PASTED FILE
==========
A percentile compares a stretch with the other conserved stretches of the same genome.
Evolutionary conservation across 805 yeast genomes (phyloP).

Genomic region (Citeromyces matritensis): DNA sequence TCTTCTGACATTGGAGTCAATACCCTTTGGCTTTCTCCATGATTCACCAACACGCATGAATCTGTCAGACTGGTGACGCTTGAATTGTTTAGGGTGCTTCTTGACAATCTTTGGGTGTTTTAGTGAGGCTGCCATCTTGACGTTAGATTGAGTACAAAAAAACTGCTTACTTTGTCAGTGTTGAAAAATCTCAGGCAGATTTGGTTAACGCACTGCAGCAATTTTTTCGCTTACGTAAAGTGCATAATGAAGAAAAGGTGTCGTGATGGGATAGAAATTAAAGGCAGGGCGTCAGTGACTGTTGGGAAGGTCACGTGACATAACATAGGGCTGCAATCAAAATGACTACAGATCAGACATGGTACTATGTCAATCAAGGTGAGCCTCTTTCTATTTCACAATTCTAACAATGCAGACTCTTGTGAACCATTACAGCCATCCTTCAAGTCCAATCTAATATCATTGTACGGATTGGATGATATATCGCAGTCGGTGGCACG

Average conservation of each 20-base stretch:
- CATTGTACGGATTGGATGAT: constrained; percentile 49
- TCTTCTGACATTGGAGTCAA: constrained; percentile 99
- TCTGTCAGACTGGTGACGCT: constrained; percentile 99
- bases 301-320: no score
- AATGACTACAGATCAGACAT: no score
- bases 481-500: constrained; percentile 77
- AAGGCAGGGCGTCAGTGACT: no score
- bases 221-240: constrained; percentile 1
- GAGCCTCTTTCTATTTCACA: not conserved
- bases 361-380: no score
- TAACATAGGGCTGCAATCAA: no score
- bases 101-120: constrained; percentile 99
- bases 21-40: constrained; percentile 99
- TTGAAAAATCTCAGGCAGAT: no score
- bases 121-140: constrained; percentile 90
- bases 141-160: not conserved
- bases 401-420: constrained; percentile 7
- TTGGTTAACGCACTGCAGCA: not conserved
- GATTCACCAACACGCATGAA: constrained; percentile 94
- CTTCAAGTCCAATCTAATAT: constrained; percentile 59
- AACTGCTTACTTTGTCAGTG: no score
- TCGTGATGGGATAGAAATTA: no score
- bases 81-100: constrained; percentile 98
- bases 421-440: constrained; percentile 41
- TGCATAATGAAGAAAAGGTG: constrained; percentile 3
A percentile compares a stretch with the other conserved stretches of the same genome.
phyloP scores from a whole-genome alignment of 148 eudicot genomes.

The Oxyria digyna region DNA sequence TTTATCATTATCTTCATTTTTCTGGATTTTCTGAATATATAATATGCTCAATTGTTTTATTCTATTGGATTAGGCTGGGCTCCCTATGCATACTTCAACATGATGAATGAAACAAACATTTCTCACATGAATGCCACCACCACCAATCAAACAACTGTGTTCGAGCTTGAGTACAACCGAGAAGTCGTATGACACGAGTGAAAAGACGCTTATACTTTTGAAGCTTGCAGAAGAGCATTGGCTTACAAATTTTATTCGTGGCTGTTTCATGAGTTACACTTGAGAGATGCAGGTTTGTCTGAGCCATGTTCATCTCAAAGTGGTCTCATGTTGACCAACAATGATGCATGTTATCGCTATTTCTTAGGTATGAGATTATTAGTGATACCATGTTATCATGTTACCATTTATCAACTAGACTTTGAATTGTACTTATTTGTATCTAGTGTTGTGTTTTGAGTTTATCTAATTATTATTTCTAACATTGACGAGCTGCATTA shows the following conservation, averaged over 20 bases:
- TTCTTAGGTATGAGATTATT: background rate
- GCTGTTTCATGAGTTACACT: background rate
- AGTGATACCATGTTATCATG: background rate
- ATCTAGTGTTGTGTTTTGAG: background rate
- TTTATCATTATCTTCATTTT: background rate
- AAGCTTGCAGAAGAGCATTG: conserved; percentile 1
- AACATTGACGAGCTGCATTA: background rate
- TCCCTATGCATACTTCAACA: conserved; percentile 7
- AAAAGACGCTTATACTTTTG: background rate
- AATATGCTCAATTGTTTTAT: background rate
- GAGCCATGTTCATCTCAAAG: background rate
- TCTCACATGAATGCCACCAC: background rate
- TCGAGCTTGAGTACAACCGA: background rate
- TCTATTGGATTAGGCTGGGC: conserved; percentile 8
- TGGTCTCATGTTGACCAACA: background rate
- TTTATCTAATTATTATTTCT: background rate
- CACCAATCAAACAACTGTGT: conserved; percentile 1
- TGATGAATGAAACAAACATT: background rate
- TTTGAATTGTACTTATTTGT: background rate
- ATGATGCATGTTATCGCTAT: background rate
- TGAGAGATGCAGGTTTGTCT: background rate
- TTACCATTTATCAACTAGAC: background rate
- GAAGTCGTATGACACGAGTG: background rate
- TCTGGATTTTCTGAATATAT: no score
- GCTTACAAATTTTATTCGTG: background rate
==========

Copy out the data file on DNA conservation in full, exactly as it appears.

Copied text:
A percentile compares a stretch with the other conserved stretches of the same genome.
Evolutionary conservation across 805 yeast genomes (phyloP).

Genomic region (Citeromyces matritensis): DNA sequence TCTTCTGACATTGGAGTCAATACCCTTTGGCTTTCTCCATGATTCACCAACACGCATGAATCTGTCAGACTGGTGACGCTTGAATTGTTTAGGGTGCTTCTTGACAATCTTTGGGTGTTTTAGTGAGGCTGCCATCTTGACGTTAGATTGAGTACAAAAAAACTGCTTACTTTGTCAGTGTTGAAAAATCTCAGGCAGATTTGGTTAACGCACTGCAGCAATTTTTTCGCTTACGTAAAGTGCATAATGAAGAAAAGGTGTCGTGATGGGATAGAAATTAAAGGCAGGGCGTCAGTGACTGTTGGGAAGGTCACGTGACATAACATAGGGCTGCAATCAAAATGACTACAGATCAGACATGGTACTATGTCAATCAAGGTGAGCCTCTTTCTATTTCACAATTCTAACAATGCAGACTCTTGTGAACCATTACAGCCATCCTTCAAGTCCAATCTAATATCATTGTACGGATTGGATGATATATCGCAGTCGGTGGCACG

Average conservation of each 20-base stretch:
- CATTGTACGGATTGGATGAT: constrained; percentile 49
- TCTTCTGACATTGGAGTCAA: constrained; percentile 99
- TCTGTCAGACTGGTGACGCT: constrained; percentile 99
- bases 301-320: no score
- AATGACTACAGATCAGACAT: no score
- bases 481-500: constrained; percentile 77
- AAGGCAGGGCGTCAGTGACT: no score
- bases 221-240: constrained; percentile 1
- GAGCCTCTTTCTATTTCACA: not conserved
- bases 361-380: no score
- TAACATAGGGCTGCAATCAA: no score
- bases 101-120: constrained; percentile 99
- bases 21-40: constrained; percentile 99
- TTGAAAAATCTCAGGCAGAT: no score
- bases 121-140: constrained; percentile 90
- bases 141-160: not conserved
- bases 401-420: constrained; percentile 7
- TTGGTTAACGCACTGCAGCA: not conserved
- GATTCACCAACACGCATGAA: constrained; percentile 94
- CTTCAAGTCCAATCTAATAT: constrained; percentile 59
- AACTGCTTACTTTGTCAGTG: no score
- TCGTGATGGGATAGAAATTA: no score
- bases 81-100: constrained; percentile 98
- bases 421-440: constrained; percentile 41
- TGCATAATGAAGAAAAGGTG: constrained; percentile 3
A percentile compares a stretch with the other conserved stretches of the same genome.
phyloP scores from a whole-genome alignment of 148 eudicot genomes.

The Oxyria digyna region DNA sequence TTTATCATTATCTTCATTTTTCTGGATTTTCTGAATATATAATATGCTCAATTGTTTTATTCTATTGGATTAGGCTGGGCTCCCTATGCATACTTCAACATGATGAATGAAACAAACATTTCTCACATGAATGCCACCACCACCAATCAAACAACTGTGTTCGAGCTTGAGTACAACCGAGAAGTCGTATGACACGAGTGAAAAGACGCTTATACTTTTGAAGCTTGCAGAAGAGCATTGGCTTACAAATTTTATTCGTGGCTGTTTCATGAGTTACACTTGAGAGATGCAGGTTTGTCTGAGCCATGTTCATCTCAAAGTGGTCTCATGTTGACCAACAATGATGCATGTTATCGCTATTTCTTAGGTATGAGATTATTAGTGATACCATGTTATCATGTTACCATTTATCAACTAGACTTTGAATTGTACTTATTTGTATCTAGTGTTGTGTTTTGAGTTTATCTAATTATTATTTCTAACATTGACGAGCTGCATTA shows the following conservation, averaged over 20 bases:
- TTCTTAGGTATGAGATTATT: background rate
- GCTGTTTCATGAGTTACACT: background rate
- AGTGATACCATGTTATCATG: background rate
- ATCTAGTGTTGTGTTTTGAG: background rate
- TTTATCATTATCTTCATTTT: background rate
- AAGCTTGCAGAAGAGCATTG: conserved; percentile 1
- AACATTGACGAGCTGCATTA: background rate
- TCCCTATGCATACTTCAACA: conserved; percentile 7
- AAAAGACGCTTATACTTTTG: background rate
- AATATGCTCAATTGTTTTAT: background rate
- GAGCCATGTTCATCTCAAAG: background rate
- TCTCACATGAATGCCACCAC: background rate
- TCGAGCTTGAGTACAACCGA: background rate
- TCTATTGGATTAGGCTGGGC: conserved; percentile 8
- TGGTCTCATGTTGACCAACA: background rate
- TTTATCTAATTATTATTTCT: background rate
- CACCAATCAAACAACTGTGT: conserved; percentile 1
- TGATGAATGAAACAAACATT: background rate
- TTTGAATTGTACTTATTTGT: background rate
- ATGATGCATGTTATCGCTAT: background rate
- TGAGAGATGCAGGTTTGTCT: background rate
- TTACCATTTATCAACTAGAC: background rate
- GAAGTCGTATGACACGAGTG: background rate
- TCTGGATTTTCTGAATATAT: no score
- GCTTACAAATTTTATTCGTG: background rate